WILLY WONKA AND THE CHOCOLATE FACTORY: Humility and Light | FCC 110

Charlie Bucket is a humble boy whose humility shines brightly in a dark and weary world. We’ll discuss this and other Christian themes we found in WILLY WONKA AND THE CHOCOLATE FACTORY on this episode of the Finding Christ In Cinema podcast.

For your convenience you will find each podcast segment at the time referenced below:

  • 00:00:00 – Introduction and Previous Episode Recap
  • 00:04:16 – Movie Discussion
  • 00:23:08 – Christian Themes in WILLY WONKA AND THE CHOCOLATE FACTORY
  • 01:03:40 – Listener Challenge and Feedback
  • 01:14:39 – Well-mannered Frivolity
  • 01:28:32 – Lightning Round 
  • 01:31:40 – Upcoming 

Willy Wonka, Humility, and the Light of the World

Charlie Bucket is a young boy who lives in the heart of poverty. His mother washes clothes for a living, his four grandparents are bedridden, and he barely makes enough money to buy a loaf of bread for all of them. With all this holding him back, however, he’s still honest, trustworthy, caring, and humble. These are traits that aren’t as common in the world of this film; indeed, Charlie is the only one of the five Golden Ticket children who possesses these noble qualities.

So when the adversarial Slugworth corners Charlie in the tunnel, he tries to take advantage of these gifts and twist them. He wants Charlie to steal the Everlasting Gobstopper for him so that he can duplicate the recipe for his own brand. He offers Charlie enough money to take care of himself, his mother, and grandparents for the rest of all their lives. It’s an offer Charlie has a hard time refusing and one with which he wrestles even as he ventures into the Chocolate Factory.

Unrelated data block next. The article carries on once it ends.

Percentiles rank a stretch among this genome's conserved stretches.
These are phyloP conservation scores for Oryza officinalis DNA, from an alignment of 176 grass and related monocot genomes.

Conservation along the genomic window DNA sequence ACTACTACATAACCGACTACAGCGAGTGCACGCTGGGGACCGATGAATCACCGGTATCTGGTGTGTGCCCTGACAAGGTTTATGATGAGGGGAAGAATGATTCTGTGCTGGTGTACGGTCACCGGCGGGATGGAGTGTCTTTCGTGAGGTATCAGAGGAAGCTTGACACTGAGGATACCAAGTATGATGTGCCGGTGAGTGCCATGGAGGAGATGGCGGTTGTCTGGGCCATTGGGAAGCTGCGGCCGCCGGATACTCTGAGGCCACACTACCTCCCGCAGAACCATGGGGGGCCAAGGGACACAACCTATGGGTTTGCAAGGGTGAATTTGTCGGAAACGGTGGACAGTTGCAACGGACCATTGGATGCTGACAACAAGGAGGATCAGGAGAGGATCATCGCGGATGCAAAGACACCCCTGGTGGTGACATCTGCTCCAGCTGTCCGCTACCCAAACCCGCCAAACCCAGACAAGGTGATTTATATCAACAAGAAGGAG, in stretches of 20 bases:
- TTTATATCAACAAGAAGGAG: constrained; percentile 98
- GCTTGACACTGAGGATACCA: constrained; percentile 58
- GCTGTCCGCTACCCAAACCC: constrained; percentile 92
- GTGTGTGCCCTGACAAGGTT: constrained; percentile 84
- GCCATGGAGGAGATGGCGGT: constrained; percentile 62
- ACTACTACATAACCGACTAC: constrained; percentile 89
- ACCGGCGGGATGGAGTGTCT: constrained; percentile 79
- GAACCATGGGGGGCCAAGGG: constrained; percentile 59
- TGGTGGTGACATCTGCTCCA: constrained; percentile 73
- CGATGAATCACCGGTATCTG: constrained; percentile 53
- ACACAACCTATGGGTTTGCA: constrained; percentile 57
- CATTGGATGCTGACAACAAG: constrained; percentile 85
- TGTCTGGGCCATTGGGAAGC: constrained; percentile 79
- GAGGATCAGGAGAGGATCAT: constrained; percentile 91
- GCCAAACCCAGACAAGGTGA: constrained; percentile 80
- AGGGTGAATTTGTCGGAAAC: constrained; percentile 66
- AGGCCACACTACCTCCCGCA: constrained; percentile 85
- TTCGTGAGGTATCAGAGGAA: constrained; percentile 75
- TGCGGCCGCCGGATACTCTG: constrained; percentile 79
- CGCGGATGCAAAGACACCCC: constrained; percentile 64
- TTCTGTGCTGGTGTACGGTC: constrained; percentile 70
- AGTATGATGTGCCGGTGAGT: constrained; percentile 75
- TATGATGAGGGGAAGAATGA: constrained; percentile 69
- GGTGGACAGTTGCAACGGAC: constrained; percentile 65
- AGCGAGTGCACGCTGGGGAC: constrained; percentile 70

This image from WILLY WONKA shows Peter Ostrum as Charlie Bucket.

Once the group gets to the Inventing Room within the factory, Willy Wonka finally reveals the Everlasting Gobstopper. He explains that he made it for children with “very little pocket money.” Charlie is the only one in the group that knows that kind of life. Just before Wonka gives the children a Gobstopper, he makes them promise not to share them with anyone. Veruca, Violet, and Mike don’t intend on keeping that promise, but Charlie…well, he’s still an impressionable kid probably still making up his mind.

As the tour comes to a close, Charlie is the only one left, and Wonka cordially dismisses him and Grandpa Joe from the premises. But Grandpa Joe goes after Wonka and asks about the “lifetime supply of chocolate” that was promised at the onset of finding the Golden Ticket. Wonka frenetically informs Grandpa Joe and Charlie that because they breached the contract, they are no longer promised that reward. A brief but heated discourse unfolds between Grandpa Joe and Willy Wonka, and the former leaves with the intent of giving Slugworth the Everlasting Gobstopper. But humble Charlie gives the candy back to Wonka; “so shines a good deed in a weary world.”

This image from WILLY WONKA shows Gene Wilder as Willy Wonka.

Willy Wonka snaps back into a joyful state as he informs Charlie and Grandpa Joe that it was all a test and that Charlie has won. As he further deliberates in the glass elevator, Wonka had been looking for a successor the whole time. That’s why he sent out the Golden Tickets in the first place. He wanted to find the right child to whom he could pass on the factory. A part of being this successor means that Charlie and the whole family can move into the factory and live out the rest of their days happily ever after.